An incident on November 18. 1970: an unpaved side road in Japan. Gritty, tan, a little downhill and out of sight from the main road. A few joggers, maybe military, going one direction, while a vehicle travels another. The nature of that vehicle is unclear; could be a forklift, some military specialty unit, utility/construction equipment. It’s driven by a single driver who sits not quite in front… with not quite a clear view. What happens next is the subject of years of investigation and litigation. The vehicle and the joggers collide head-on, full speed, in the middle of a clear day, on a straight stretch of road, with adequate signage, no intoxicants involved… the list goes on.
I’m there to watch it in some abstract form. I don’t get the impression that I’m viewing a re-enactment or simulation, rather I feel like the scene I view is in fact better than any from the years of inquiry — that is, better than what those present saw. And I feel like I know what caused it, because in my time it’s been fixed: human inattention. My purpose in viewing these records is to write an unobtrusive message to send back in time via the obscurity of the early internet, yet an obvious warning for those looking for it. It can’t be too specific, though it might change events; this may or may not be paradoxical. But the reason I can send things back in time (and the reason this incident is so important) is that I live in a world with Terminators, a superior general artificial intelligence. In their exponentially sophisticated causal analysis, this is the inflection point where they determined AI became a priority for humanity. This is their own origin story.
I’m now in the present day or near future, going with my wife to a gathering at our old stomping ground The Dark Room on Mission street, here in San Francisco. I’ve rarely been here during daylight. I notice a curious architectural detail: atop the Spanish-style façade is a short half-cylinder crowned with a short half dome. Adorned with a mosaic tile pattern, it turns to reflect light from any angle into the shaft of a skylight. A number of people show up about the same time as us, several old SF and Chicken John friends all with large bulk food boxes. I open one that my friend Abbie brought, a heavy flat of granola bars, and snack on some tasty loose grains that got compressed inside the box. My wife reminds me (in question form) if I know why we’re here — because our downstairs neighbor Rhiannon’s mom (Mable) has moved back to the country and wanted to go in on a bunch of bulk items. Rhiannon, who worked at the Dark Room with me once upon a time, puts on one of the Terminator movies on the Dark Room’s big screen for background ambiance. This is one I haven’t seen before, Terminator 5 or 6. I find it much much more ambling and philosophical than its predecessors.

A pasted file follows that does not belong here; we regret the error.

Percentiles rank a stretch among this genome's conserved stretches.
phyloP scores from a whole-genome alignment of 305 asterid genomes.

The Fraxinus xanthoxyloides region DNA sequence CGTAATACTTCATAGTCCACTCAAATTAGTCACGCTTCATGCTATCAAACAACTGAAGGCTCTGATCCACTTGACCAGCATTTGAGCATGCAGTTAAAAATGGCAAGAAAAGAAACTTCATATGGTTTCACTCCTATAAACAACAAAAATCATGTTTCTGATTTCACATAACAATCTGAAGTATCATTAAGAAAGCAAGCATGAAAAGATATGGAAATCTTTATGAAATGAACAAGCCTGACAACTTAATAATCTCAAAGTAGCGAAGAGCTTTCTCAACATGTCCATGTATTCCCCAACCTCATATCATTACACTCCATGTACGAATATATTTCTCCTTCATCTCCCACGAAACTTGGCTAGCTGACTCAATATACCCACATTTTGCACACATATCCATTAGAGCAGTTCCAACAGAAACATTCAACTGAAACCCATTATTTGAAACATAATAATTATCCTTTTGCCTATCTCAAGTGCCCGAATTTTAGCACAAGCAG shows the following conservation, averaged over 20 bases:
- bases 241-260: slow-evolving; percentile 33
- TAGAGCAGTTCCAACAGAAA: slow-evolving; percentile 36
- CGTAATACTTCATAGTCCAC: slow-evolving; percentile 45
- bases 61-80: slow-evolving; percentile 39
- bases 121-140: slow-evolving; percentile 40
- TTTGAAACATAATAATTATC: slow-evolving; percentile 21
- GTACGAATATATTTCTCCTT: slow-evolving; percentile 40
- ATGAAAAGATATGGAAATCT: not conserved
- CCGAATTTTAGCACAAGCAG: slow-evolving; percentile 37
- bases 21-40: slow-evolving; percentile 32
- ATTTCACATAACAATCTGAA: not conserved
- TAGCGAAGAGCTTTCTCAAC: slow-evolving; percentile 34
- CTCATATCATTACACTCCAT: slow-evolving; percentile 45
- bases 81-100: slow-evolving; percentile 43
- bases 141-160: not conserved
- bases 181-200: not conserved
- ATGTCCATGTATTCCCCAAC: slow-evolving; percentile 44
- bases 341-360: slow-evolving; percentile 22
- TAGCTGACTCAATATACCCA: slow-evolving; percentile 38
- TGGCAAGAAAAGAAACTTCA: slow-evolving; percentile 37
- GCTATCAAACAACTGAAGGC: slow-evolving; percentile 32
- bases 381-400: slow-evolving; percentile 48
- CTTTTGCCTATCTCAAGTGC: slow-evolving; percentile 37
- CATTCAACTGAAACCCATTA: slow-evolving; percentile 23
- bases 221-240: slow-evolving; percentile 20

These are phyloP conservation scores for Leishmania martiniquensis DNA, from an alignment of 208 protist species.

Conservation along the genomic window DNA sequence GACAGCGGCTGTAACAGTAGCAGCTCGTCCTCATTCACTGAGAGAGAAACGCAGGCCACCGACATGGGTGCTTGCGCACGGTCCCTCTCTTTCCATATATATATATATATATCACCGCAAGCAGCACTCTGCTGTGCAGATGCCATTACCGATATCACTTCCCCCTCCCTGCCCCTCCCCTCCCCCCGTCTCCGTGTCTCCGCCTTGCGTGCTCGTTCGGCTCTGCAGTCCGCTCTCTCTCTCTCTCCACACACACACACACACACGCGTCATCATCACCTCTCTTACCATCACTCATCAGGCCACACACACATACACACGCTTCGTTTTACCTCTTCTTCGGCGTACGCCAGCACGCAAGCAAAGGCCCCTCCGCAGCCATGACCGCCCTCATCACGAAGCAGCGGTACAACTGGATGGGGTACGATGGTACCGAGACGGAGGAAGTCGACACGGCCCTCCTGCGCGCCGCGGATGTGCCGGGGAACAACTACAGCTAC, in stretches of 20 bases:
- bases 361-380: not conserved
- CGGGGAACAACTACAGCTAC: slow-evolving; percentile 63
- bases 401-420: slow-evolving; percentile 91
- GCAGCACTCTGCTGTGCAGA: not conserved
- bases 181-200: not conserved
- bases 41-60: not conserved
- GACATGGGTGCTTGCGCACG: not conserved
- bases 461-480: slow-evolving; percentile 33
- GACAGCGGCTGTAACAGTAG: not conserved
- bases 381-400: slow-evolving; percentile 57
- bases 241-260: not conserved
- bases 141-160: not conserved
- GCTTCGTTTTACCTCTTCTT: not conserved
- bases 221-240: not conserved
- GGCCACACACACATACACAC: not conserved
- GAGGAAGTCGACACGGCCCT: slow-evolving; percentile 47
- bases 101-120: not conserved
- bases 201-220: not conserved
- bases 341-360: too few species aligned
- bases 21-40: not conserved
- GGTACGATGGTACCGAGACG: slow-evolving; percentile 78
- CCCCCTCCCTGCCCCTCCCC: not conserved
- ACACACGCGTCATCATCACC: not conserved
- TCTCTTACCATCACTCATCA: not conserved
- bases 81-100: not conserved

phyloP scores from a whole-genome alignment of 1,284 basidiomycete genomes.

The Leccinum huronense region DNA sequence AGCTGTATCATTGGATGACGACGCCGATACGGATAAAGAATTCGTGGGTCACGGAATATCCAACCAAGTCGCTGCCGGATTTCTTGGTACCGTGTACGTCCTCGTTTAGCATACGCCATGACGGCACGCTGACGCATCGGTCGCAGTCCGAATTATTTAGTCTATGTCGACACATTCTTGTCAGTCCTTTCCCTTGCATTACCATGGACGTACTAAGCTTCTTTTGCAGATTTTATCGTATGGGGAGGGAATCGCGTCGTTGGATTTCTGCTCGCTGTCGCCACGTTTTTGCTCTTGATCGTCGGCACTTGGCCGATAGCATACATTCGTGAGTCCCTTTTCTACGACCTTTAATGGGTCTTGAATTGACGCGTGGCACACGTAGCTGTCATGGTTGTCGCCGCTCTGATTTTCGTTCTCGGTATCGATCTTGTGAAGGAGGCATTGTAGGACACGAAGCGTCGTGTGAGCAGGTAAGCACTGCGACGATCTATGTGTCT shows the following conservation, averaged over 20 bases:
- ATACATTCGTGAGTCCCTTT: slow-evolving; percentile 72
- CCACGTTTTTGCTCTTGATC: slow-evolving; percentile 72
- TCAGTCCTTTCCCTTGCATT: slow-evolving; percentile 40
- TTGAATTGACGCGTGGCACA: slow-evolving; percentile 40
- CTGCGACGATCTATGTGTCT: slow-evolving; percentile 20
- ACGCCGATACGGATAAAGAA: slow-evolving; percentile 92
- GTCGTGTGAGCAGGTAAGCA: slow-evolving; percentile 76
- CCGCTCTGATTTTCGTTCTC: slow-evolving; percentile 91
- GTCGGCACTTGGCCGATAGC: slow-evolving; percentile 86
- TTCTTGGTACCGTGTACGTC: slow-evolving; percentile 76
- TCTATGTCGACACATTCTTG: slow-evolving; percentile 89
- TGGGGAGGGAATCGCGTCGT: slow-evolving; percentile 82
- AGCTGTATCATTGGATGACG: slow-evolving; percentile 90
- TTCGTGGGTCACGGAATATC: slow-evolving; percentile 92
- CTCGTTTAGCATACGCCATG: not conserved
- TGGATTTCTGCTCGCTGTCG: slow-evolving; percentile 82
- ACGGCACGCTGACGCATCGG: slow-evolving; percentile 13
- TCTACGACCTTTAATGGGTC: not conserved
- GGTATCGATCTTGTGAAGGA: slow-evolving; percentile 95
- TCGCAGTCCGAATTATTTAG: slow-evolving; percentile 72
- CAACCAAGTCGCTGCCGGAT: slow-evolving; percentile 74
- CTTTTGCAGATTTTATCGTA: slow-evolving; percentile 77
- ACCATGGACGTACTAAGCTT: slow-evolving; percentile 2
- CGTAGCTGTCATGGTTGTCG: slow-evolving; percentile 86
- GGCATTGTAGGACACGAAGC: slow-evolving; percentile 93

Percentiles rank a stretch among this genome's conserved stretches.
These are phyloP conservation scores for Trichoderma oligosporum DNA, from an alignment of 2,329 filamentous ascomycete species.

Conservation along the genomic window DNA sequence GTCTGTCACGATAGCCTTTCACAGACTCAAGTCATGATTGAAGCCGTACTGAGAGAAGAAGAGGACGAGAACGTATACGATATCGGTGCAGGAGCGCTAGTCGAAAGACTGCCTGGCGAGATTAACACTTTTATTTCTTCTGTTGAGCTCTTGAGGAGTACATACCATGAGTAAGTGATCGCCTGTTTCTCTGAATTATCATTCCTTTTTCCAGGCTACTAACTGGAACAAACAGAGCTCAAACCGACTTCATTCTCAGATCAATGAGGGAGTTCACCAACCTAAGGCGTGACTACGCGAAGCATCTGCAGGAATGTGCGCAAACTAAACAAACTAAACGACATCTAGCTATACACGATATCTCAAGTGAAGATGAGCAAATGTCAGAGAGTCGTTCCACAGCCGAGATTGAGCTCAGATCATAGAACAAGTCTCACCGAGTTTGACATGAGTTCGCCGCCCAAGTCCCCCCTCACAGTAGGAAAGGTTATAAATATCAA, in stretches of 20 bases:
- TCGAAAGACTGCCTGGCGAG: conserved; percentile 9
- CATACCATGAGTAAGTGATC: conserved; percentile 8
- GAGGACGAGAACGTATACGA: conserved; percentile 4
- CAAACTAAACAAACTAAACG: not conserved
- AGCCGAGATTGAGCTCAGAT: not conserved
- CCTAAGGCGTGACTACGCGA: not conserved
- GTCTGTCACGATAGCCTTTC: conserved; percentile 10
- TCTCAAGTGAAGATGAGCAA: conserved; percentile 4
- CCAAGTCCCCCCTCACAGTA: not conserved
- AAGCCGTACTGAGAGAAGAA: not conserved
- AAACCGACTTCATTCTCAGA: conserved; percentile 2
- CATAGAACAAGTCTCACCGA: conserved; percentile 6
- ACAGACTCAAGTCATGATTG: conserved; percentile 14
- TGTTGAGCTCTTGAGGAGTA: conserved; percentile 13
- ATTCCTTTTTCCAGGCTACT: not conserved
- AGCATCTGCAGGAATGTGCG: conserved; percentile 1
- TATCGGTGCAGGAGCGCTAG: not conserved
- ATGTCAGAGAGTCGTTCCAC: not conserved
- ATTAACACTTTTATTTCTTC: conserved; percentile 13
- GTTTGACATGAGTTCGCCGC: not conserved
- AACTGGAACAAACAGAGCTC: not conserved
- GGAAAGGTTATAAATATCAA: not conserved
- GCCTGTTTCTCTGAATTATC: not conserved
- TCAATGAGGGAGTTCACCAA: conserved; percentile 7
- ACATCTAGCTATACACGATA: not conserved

Watching the film more intently, it shows how a Terminator always was a Terminator, and as an example shows two in their previous form: an alien’s massive tendril-like ribs vibrating in a museum, and a running almost toy-like tyrannosaur robot.
In my hypnogogic awakening state I piece together the logic and importance of the story, how the mass human suffering — the all the lengthy legal wrangling, the senselessness, from this and countless other cases — focused humanity’s intentions into the creation of intelligent machines. It strikes me also that the first Terminator movies were full of fear, but the later ones I saw were musing and exploring what it would mean if the idea were made real.